Location: On the tip of your tongue.
    How does it feel to be one of the seven people in the world to have watched it?

  11. #2711
    Member
    Registered: Apr 2001
    Location: Switzerland
    Over the weekend I finished season 1 of Mad Men (first time viewer) and Jonathan Strange and Mr Norrell.

    It took me a while to get into Mad Men, finding the world it depicts offputting and thinking that it'd all be rather samey - but then the characters started to reveal an inner life I hadn't expected and the themes began to come together, culminating in a fantastic, touching, ambivalent season finale.

    I greatly enjoyed Jonathan Strange and Mr Norrell too; I loved the mix between historical fiction and fantasy, the way this felt like a good BBC Dickens or Austen adaptation, but I especially loved the pitch perfect casting. Eddie Marsan is fantastic as he is most of the time, but I hadn't seen Bertie Carvel in anything before and he was equally good. The rest of the cast is great too: Charlotte Riley, Alice Englert, Samuel West, Paul Kaye, Enzo Cilenti etc. etc. There are moments when the series feels a bit rushed, and some of the CGI works better than other instances, but this was definitely one of the BBC series I've enjoyed most in recent years.

  12. #2712
    verbose douchebag
    Registered: Apr 2002
    Location: Lyon, France
    Mad Men remains consistently good all the way through, just with varying amounts of stuff going on.
    Really just love the characters and the way they grow.

  13. #2713
    Member
    Registered: Jun 2004
    I liked the first season of Mad Men and was meaning to get back to it, tho like you I was fearing the "sameness" as it was already kinda setting in. Do they manage to keep the new seasons fresh?

    And i didn't mind the off-putting-ness, au contraire, I liked how they weren't afraid to show that aspect of the time period. But then i make games in a similar time with its own level of sexism and backward belies, so maybe im just a closet bigot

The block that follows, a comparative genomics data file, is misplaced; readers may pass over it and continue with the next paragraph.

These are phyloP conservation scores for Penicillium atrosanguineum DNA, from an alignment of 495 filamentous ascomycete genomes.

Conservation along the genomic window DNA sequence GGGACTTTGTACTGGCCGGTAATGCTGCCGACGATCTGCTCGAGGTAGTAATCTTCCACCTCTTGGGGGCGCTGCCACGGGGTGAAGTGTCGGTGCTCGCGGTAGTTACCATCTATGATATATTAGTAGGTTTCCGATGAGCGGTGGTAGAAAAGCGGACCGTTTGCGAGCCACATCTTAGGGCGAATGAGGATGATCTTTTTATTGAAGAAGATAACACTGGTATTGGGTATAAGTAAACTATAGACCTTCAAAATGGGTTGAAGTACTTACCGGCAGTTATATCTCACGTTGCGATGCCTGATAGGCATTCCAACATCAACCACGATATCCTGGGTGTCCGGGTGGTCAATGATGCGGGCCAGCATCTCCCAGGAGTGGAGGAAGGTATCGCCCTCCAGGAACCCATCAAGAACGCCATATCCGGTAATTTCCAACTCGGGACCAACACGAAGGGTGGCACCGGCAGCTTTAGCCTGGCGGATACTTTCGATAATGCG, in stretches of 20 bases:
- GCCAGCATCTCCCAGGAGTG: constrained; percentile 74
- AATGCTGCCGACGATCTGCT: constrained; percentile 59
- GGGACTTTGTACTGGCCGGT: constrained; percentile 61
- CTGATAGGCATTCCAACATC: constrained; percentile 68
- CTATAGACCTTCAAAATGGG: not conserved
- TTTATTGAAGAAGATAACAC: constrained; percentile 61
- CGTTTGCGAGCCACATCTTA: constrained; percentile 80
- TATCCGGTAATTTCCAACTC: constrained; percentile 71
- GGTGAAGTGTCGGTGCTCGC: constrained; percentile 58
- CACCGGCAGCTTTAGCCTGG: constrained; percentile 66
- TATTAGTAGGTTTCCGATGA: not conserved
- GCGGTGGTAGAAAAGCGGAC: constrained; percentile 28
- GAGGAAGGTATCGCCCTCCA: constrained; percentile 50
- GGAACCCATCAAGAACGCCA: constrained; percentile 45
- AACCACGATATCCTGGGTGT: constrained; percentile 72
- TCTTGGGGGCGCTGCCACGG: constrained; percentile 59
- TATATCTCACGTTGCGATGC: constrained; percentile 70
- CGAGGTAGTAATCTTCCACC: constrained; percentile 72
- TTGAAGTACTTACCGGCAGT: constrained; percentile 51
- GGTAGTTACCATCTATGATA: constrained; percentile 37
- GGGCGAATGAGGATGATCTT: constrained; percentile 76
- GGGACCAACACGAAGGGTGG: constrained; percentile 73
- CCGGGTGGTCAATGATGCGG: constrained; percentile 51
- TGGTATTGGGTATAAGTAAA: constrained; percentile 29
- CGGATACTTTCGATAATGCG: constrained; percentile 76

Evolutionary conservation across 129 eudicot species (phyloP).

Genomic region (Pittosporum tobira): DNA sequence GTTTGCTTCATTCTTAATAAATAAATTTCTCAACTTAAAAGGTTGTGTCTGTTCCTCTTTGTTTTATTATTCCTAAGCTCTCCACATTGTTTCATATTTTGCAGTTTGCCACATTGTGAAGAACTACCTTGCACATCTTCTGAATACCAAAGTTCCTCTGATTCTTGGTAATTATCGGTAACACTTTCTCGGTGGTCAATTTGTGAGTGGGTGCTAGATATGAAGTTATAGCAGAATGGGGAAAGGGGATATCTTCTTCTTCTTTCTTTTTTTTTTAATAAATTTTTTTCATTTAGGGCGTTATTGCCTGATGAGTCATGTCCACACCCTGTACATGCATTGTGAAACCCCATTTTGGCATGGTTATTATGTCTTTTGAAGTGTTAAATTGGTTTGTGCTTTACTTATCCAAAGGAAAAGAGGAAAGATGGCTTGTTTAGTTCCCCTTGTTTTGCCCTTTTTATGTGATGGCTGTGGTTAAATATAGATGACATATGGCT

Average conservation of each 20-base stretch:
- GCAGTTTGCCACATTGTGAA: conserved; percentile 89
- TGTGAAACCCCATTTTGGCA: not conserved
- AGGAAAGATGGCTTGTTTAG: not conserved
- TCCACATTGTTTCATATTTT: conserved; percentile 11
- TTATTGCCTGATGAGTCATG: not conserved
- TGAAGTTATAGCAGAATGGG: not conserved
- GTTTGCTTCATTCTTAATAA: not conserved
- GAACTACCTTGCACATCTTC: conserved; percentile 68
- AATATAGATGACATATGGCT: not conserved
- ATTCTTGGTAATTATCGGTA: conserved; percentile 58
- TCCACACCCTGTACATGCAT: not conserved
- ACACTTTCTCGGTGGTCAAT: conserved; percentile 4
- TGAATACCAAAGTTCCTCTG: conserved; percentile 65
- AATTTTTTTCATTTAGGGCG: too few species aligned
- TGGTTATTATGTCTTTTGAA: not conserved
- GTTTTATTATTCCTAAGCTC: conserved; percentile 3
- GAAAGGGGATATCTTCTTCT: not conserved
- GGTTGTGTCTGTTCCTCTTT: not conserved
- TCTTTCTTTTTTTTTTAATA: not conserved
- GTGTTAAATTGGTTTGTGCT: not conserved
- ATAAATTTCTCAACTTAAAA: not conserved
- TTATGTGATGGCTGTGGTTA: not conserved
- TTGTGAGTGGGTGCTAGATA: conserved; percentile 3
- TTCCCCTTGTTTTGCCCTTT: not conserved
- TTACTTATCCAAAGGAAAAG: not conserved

14. #2714
    Moderator
    Registered: Jan 2003
    Location: NeoTokyo
    My favorite show from this last year is Halt and Catch Fire, about the 80s diy computer revolution, and it gets compared to Mad Men, which isn't really fair.

    HACF is more intimate, fewer main characters in less formal, more enlightened roles, and the drama is closer to our world. It's ratings were abysmal, less than what it deserves, so it's fighting for a third season. And while it has bumps, the 2nd season was a big jump over the first, critics love it, it has very loyal fans... It's the best show hardly anyone is watching.

  15. #2715
    Member
    Registered: Jan 2006
    Location: On the tip of your tongue.
    So in the past, I've only ever got about an hour into Scarface before having to turn it off for one reason or another.

    Finally sat down and watched the whole thing. Man that was depressing.

  16. #2716
    Member
    Registered: Apr 2001
    Location: Switzerland
    Quote Originally Posted by Yakoob View Post
    And i didn't mind the off-putting-ness, au contraire, I liked how they weren't afraid to show that aspect of the time period. But then i make games in a similar time with its own level of sexism and backward belies, so maybe im just a closet bigot